Training on the Hamburg beach

Yesterday around 15:00 I went for a longer run. My goal was run 3 hours or around 30km. So I filled my backpack with drinks and some food and went out, Weather conditions were fine, around 8 c no rain and a bit windy. From my house I took the shortest way to the Elbe (35 min) and from there a ran on the sandy beach following the river in the north direction. I did this for about one hour, and while running I could watch the sun set and the big ships passing by. After more ore less one hour, I took a short break and while walking I had some food, candy and dry fruits. Then I stared to run back following the higher road, which has some pretty steep hills. It was getting dark but there was enough ambient light, so no need to use my headlight. I reached the point where I started to follow the river and from there I ran home.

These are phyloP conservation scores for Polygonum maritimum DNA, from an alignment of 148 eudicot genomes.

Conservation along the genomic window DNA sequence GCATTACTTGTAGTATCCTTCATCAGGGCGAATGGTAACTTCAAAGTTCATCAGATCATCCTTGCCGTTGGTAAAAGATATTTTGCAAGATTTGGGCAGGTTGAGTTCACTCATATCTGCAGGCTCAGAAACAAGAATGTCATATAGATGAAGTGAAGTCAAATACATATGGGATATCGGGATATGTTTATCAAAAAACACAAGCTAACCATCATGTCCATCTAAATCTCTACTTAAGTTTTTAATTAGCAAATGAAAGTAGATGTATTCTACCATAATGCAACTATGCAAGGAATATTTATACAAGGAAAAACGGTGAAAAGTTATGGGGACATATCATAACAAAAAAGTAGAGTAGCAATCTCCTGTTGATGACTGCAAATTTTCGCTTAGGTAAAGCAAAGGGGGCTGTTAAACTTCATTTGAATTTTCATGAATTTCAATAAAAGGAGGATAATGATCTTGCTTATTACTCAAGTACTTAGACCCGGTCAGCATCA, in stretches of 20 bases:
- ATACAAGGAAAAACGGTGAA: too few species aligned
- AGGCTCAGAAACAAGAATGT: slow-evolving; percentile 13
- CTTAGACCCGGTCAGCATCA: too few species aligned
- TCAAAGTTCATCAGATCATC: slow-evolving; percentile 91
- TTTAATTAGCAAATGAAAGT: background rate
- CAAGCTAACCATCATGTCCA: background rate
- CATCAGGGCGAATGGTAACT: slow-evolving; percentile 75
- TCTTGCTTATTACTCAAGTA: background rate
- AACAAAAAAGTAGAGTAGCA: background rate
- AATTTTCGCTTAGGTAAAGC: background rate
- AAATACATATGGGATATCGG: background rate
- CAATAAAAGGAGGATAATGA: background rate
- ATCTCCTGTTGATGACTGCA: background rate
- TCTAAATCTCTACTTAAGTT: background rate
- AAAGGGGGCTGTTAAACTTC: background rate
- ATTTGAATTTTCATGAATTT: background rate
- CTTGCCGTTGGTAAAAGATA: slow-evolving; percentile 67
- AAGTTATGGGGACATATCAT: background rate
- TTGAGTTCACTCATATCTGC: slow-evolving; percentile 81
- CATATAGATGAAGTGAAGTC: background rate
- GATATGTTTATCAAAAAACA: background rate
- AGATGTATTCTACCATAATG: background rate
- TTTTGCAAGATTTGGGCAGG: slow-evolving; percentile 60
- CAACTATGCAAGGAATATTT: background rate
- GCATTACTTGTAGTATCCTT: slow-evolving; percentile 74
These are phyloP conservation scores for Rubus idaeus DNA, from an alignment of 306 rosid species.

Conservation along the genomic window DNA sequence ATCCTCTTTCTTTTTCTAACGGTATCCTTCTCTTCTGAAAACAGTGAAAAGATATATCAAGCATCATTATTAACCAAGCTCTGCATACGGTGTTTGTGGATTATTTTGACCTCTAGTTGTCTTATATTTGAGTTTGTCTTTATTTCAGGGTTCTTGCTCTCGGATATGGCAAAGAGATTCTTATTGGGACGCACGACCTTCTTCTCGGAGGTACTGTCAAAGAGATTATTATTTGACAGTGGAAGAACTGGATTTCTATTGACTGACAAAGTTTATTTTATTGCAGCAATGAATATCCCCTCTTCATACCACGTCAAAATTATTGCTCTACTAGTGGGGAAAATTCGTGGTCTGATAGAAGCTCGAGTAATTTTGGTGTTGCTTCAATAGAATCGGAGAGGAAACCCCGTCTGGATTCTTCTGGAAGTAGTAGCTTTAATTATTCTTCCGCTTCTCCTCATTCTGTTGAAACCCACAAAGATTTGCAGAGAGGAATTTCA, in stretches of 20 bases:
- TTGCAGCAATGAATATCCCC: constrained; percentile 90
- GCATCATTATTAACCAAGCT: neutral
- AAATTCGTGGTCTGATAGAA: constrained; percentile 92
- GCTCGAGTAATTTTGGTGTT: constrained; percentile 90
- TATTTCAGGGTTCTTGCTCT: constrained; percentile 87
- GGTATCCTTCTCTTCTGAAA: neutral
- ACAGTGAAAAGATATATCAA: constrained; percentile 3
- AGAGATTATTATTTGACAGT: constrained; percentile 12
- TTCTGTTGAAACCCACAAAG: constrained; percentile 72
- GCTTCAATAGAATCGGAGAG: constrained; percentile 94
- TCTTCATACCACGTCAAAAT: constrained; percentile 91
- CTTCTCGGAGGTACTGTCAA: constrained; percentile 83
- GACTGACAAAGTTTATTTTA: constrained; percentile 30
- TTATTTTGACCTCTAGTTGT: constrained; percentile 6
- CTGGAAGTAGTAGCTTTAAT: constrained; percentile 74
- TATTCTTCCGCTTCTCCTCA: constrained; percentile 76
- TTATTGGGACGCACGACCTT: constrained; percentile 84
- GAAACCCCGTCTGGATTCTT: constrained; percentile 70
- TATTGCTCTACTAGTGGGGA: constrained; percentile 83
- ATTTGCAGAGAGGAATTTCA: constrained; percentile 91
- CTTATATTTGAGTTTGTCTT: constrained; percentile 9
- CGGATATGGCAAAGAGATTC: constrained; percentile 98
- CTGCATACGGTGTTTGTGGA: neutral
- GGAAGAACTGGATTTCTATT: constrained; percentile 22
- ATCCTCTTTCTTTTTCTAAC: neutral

I ran almost exact 30k in about 3 hours and 20 min. My average speed was slower then normal, mainly because running on a sandy beach slows down and I also took time to eat and walk. Parts of my longer training runs will be walking. Learning to walk efficiently is for ultra marathons as important as running. All in all a nice run, and a great track. Running next to such a big river never gets boring.
Enjoy your runs !

The RWW-Jürgen-Liebert-Ultra Ultramarathon

Sunday morning (11.11.2012) I joined another 280 runners to run the 40. Bottroper Herbstwaldlauf / RWW-Jürgen-Liebert-Ultra. The 5oKm track consist of two 25 km rounds, through a beautifully nature preservation area. Most of the track was run through woods, with a few very slight hills. Despite the predictions the weather was perfect, it was not raining and the temperature was good.

The organization did a really good job, along the track were several stands with food, thee, water. The atmosphere along the volunteers and the runners was great. All in all close to perfect race conditions. I was not happy with my own condition and preparation; my small toe was still bruised and taped, this and partially because of a stupid accident, I was not able to do my training the last 3 weeks for the race.